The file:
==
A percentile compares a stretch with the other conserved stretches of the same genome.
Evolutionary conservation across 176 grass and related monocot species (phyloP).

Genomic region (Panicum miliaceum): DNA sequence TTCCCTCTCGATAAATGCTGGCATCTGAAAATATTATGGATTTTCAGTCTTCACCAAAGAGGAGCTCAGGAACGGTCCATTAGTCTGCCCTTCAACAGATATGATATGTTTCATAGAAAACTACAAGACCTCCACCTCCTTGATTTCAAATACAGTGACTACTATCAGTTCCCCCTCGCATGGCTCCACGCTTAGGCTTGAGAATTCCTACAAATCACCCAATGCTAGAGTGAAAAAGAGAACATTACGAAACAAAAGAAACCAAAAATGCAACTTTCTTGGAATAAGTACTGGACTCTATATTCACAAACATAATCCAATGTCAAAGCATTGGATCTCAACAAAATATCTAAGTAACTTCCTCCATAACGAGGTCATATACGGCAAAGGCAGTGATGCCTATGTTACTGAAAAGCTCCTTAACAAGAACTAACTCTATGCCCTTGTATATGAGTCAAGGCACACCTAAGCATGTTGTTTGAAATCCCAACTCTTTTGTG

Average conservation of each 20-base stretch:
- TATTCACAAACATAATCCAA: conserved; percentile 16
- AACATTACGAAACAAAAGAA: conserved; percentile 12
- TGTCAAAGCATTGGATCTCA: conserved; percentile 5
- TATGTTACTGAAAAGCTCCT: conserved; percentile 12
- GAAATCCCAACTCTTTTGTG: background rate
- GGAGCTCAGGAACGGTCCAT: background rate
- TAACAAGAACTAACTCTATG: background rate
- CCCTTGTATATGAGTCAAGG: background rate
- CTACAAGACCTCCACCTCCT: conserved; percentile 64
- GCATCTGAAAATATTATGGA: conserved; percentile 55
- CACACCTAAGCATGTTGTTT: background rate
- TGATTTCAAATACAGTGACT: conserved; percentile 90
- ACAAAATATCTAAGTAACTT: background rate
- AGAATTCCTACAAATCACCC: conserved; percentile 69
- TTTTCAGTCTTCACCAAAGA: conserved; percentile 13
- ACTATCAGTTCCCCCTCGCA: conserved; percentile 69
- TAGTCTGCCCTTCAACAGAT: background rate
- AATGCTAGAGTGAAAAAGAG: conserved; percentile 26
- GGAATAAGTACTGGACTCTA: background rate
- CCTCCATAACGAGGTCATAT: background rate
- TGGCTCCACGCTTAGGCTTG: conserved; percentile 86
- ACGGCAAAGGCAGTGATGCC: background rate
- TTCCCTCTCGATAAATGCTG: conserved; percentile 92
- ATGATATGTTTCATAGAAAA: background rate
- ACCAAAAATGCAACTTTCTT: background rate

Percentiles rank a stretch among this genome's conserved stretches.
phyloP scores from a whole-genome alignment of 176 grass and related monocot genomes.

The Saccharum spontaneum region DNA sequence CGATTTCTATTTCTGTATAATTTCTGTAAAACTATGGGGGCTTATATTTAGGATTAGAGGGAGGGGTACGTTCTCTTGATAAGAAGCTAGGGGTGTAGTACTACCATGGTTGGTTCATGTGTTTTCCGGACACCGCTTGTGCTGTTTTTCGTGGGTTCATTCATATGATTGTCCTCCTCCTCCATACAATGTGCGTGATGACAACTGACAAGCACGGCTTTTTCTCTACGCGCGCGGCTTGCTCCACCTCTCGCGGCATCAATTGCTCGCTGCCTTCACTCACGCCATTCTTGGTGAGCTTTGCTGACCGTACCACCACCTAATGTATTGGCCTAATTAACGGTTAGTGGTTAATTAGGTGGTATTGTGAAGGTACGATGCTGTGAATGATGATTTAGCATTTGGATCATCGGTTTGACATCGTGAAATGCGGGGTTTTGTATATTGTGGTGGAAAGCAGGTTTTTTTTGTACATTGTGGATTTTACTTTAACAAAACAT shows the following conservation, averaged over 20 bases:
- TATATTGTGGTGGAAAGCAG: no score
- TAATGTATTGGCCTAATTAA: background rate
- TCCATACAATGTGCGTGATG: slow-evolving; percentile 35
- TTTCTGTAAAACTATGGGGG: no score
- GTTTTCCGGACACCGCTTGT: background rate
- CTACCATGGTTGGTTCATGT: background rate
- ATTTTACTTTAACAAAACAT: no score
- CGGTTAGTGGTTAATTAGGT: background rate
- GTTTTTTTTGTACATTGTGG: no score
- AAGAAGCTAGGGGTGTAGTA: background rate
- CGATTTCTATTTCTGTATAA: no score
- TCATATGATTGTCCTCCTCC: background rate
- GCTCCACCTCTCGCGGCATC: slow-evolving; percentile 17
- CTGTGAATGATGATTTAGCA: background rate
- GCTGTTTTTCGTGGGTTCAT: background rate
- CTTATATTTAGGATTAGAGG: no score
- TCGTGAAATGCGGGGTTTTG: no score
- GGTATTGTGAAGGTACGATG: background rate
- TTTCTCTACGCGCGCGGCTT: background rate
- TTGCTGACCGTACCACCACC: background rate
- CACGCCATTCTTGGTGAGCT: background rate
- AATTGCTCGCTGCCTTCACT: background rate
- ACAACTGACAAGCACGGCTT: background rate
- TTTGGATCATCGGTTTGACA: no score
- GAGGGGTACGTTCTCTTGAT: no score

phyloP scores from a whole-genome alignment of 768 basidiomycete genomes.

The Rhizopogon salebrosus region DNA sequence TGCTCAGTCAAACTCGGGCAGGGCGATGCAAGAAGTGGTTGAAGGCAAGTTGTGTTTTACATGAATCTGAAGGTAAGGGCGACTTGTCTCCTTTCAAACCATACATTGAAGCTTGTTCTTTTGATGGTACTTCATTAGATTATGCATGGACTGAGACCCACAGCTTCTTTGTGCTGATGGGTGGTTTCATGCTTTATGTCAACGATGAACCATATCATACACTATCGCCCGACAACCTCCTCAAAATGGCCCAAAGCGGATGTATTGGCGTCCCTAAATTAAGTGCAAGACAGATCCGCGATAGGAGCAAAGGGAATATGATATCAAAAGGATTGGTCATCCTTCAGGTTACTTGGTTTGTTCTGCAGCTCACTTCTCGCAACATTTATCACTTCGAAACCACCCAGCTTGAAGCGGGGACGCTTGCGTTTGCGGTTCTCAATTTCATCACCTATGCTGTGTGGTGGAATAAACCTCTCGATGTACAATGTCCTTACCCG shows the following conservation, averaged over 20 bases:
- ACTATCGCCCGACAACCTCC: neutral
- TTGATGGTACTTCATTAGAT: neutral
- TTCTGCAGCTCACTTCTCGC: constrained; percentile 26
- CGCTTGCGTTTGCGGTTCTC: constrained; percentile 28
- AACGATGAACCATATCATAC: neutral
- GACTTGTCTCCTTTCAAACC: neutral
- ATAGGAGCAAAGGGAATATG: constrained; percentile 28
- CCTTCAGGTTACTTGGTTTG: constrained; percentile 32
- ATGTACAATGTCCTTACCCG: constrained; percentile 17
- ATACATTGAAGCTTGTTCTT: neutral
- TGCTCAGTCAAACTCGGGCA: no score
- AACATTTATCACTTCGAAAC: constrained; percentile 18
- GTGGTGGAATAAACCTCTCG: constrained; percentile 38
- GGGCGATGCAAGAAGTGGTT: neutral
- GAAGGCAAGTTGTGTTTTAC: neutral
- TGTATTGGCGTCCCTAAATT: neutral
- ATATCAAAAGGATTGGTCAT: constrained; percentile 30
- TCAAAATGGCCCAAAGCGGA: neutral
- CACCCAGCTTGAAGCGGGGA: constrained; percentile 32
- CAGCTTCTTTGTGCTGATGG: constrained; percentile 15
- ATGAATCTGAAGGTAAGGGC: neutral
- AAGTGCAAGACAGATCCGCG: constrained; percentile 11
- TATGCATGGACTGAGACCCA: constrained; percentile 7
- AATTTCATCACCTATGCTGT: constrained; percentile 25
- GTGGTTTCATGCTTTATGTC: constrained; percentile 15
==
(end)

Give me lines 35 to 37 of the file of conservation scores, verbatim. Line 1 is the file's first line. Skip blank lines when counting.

- TCCATACAATGTGCGTGATG: slow-evolving; percentile 35
- TTTCTGTAAAACTATGGGGG: no score
- GTTTTCCGGACACCGCTTGT: background rate